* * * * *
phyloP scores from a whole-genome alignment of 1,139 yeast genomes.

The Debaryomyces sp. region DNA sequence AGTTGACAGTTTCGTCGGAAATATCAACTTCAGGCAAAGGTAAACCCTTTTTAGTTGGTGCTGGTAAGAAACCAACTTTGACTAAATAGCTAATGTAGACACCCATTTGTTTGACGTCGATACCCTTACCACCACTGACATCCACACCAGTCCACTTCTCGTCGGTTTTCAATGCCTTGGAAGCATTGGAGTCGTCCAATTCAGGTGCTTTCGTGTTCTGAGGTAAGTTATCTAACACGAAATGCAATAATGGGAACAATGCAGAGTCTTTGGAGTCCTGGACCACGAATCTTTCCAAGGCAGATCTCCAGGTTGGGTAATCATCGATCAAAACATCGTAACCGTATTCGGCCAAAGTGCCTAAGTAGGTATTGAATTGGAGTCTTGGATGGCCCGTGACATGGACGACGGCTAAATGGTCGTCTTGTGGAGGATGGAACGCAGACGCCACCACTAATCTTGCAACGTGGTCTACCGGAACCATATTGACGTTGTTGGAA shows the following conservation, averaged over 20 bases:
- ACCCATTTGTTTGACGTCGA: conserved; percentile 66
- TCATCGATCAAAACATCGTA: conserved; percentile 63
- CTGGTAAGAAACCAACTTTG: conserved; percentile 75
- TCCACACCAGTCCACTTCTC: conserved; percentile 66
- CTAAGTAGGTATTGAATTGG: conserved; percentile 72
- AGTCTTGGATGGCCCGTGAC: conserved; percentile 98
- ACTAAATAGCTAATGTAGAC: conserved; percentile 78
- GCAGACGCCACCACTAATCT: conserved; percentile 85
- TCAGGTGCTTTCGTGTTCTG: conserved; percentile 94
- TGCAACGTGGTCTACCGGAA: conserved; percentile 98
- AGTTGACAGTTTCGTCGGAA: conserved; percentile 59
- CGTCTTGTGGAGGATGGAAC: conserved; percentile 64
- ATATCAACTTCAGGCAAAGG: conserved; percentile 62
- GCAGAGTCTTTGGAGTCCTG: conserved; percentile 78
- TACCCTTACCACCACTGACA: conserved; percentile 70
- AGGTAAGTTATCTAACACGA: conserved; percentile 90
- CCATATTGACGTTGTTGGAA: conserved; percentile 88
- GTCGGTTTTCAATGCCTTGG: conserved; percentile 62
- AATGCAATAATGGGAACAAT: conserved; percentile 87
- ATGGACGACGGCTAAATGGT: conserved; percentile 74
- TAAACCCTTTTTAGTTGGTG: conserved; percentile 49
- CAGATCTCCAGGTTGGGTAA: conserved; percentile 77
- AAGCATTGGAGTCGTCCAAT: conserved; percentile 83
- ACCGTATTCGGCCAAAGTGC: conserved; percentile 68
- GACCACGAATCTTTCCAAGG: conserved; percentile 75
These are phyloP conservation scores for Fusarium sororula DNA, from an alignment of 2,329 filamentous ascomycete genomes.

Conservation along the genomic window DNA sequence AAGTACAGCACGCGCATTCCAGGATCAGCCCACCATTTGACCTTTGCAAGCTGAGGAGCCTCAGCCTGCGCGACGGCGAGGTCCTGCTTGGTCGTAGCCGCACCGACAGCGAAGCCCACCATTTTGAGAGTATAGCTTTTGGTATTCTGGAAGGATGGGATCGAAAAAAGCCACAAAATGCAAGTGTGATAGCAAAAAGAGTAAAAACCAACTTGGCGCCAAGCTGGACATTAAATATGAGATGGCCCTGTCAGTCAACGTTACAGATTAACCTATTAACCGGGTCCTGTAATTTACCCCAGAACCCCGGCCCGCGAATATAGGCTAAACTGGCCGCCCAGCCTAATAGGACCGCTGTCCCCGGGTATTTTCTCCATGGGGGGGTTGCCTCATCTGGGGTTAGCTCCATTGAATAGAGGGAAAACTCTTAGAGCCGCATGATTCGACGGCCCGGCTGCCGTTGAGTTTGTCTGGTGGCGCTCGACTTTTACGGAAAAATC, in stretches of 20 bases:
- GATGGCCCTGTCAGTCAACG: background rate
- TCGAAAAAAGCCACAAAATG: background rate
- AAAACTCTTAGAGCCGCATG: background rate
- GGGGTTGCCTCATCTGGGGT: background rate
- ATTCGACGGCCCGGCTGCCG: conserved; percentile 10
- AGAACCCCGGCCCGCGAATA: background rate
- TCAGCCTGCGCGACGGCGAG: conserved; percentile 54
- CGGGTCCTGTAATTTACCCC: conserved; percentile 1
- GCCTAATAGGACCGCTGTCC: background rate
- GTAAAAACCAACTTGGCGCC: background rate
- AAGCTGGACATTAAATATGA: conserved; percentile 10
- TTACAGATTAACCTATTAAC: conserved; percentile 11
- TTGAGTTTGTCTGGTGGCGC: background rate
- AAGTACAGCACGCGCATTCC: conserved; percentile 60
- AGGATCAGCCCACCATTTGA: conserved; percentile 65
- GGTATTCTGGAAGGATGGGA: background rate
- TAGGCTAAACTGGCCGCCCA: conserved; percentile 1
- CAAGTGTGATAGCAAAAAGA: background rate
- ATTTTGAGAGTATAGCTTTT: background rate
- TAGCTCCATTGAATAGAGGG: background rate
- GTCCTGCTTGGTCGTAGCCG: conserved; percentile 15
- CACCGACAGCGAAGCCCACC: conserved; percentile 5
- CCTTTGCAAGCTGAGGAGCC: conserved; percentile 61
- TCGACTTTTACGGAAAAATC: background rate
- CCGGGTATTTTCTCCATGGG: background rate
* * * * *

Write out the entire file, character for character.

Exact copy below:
phyloP scores from a whole-genome alignment of 1,139 yeast genomes.

The Debaryomyces sp. region DNA sequence AGTTGACAGTTTCGTCGGAAATATCAACTTCAGGCAAAGGTAAACCCTTTTTAGTTGGTGCTGGTAAGAAACCAACTTTGACTAAATAGCTAATGTAGACACCCATTTGTTTGACGTCGATACCCTTACCACCACTGACATCCACACCAGTCCACTTCTCGTCGGTTTTCAATGCCTTGGAAGCATTGGAGTCGTCCAATTCAGGTGCTTTCGTGTTCTGAGGTAAGTTATCTAACACGAAATGCAATAATGGGAACAATGCAGAGTCTTTGGAGTCCTGGACCACGAATCTTTCCAAGGCAGATCTCCAGGTTGGGTAATCATCGATCAAAACATCGTAACCGTATTCGGCCAAAGTGCCTAAGTAGGTATTGAATTGGAGTCTTGGATGGCCCGTGACATGGACGACGGCTAAATGGTCGTCTTGTGGAGGATGGAACGCAGACGCCACCACTAATCTTGCAACGTGGTCTACCGGAACCATATTGACGTTGTTGGAA shows the following conservation, averaged over 20 bases:
- ACCCATTTGTTTGACGTCGA: conserved; percentile 66
- TCATCGATCAAAACATCGTA: conserved; percentile 63
- CTGGTAAGAAACCAACTTTG: conserved; percentile 75
- TCCACACCAGTCCACTTCTC: conserved; percentile 66
- CTAAGTAGGTATTGAATTGG: conserved; percentile 72
- AGTCTTGGATGGCCCGTGAC: conserved; percentile 98
- ACTAAATAGCTAATGTAGAC: conserved; percentile 78
- GCAGACGCCACCACTAATCT: conserved; percentile 85
- TCAGGTGCTTTCGTGTTCTG: conserved; percentile 94
- TGCAACGTGGTCTACCGGAA: conserved; percentile 98
- AGTTGACAGTTTCGTCGGAA: conserved; percentile 59
- CGTCTTGTGGAGGATGGAAC: conserved; percentile 64
- ATATCAACTTCAGGCAAAGG: conserved; percentile 62
- GCAGAGTCTTTGGAGTCCTG: conserved; percentile 78
- TACCCTTACCACCACTGACA: conserved; percentile 70
- AGGTAAGTTATCTAACACGA: conserved; percentile 90
- CCATATTGACGTTGTTGGAA: conserved; percentile 88
- GTCGGTTTTCAATGCCTTGG: conserved; percentile 62
- AATGCAATAATGGGAACAAT: conserved; percentile 87
- ATGGACGACGGCTAAATGGT: conserved; percentile 74
- TAAACCCTTTTTAGTTGGTG: conserved; percentile 49
- CAGATCTCCAGGTTGGGTAA: conserved; percentile 77
- AAGCATTGGAGTCGTCCAAT: conserved; percentile 83
- ACCGTATTCGGCCAAAGTGC: conserved; percentile 68
- GACCACGAATCTTTCCAAGG: conserved; percentile 75
These are phyloP conservation scores for Fusarium sororula DNA, from an alignment of 2,329 filamentous ascomycete genomes.

Conservation along the genomic window DNA sequence AAGTACAGCACGCGCATTCCAGGATCAGCCCACCATTTGACCTTTGCAAGCTGAGGAGCCTCAGCCTGCGCGACGGCGAGGTCCTGCTTGGTCGTAGCCGCACCGACAGCGAAGCCCACCATTTTGAGAGTATAGCTTTTGGTATTCTGGAAGGATGGGATCGAAAAAAGCCACAAAATGCAAGTGTGATAGCAAAAAGAGTAAAAACCAACTTGGCGCCAAGCTGGACATTAAATATGAGATGGCCCTGTCAGTCAACGTTACAGATTAACCTATTAACCGGGTCCTGTAATTTACCCCAGAACCCCGGCCCGCGAATATAGGCTAAACTGGCCGCCCAGCCTAATAGGACCGCTGTCCCCGGGTATTTTCTCCATGGGGGGGTTGCCTCATCTGGGGTTAGCTCCATTGAATAGAGGGAAAACTCTTAGAGCCGCATGATTCGACGGCCCGGCTGCCGTTGAGTTTGTCTGGTGGCGCTCGACTTTTACGGAAAAATC, in stretches of 20 bases:
- GATGGCCCTGTCAGTCAACG: background rate
- TCGAAAAAAGCCACAAAATG: background rate
- AAAACTCTTAGAGCCGCATG: background rate
- GGGGTTGCCTCATCTGGGGT: background rate
- ATTCGACGGCCCGGCTGCCG: conserved; percentile 10
- AGAACCCCGGCCCGCGAATA: background rate
- TCAGCCTGCGCGACGGCGAG: conserved; percentile 54
- CGGGTCCTGTAATTTACCCC: conserved; percentile 1
- GCCTAATAGGACCGCTGTCC: background rate
- GTAAAAACCAACTTGGCGCC: background rate
- AAGCTGGACATTAAATATGA: conserved; percentile 10
- TTACAGATTAACCTATTAAC: conserved; percentile 11
- TTGAGTTTGTCTGGTGGCGC: background rate
- AAGTACAGCACGCGCATTCC: conserved; percentile 60
- AGGATCAGCCCACCATTTGA: conserved; percentile 65
- GGTATTCTGGAAGGATGGGA: background rate
- TAGGCTAAACTGGCCGCCCA: conserved; percentile 1
- CAAGTGTGATAGCAAAAAGA: background rate
- ATTTTGAGAGTATAGCTTTT: background rate
- TAGCTCCATTGAATAGAGGG: background rate
- GTCCTGCTTGGTCGTAGCCG: conserved; percentile 15
- CACCGACAGCGAAGCCCACC: conserved; percentile 5
- CCTTTGCAAGCTGAGGAGCC: conserved; percentile 61
- TCGACTTTTACGGAAAAATC: background rate
- CCGGGTATTTTCTCCATGGG: background rate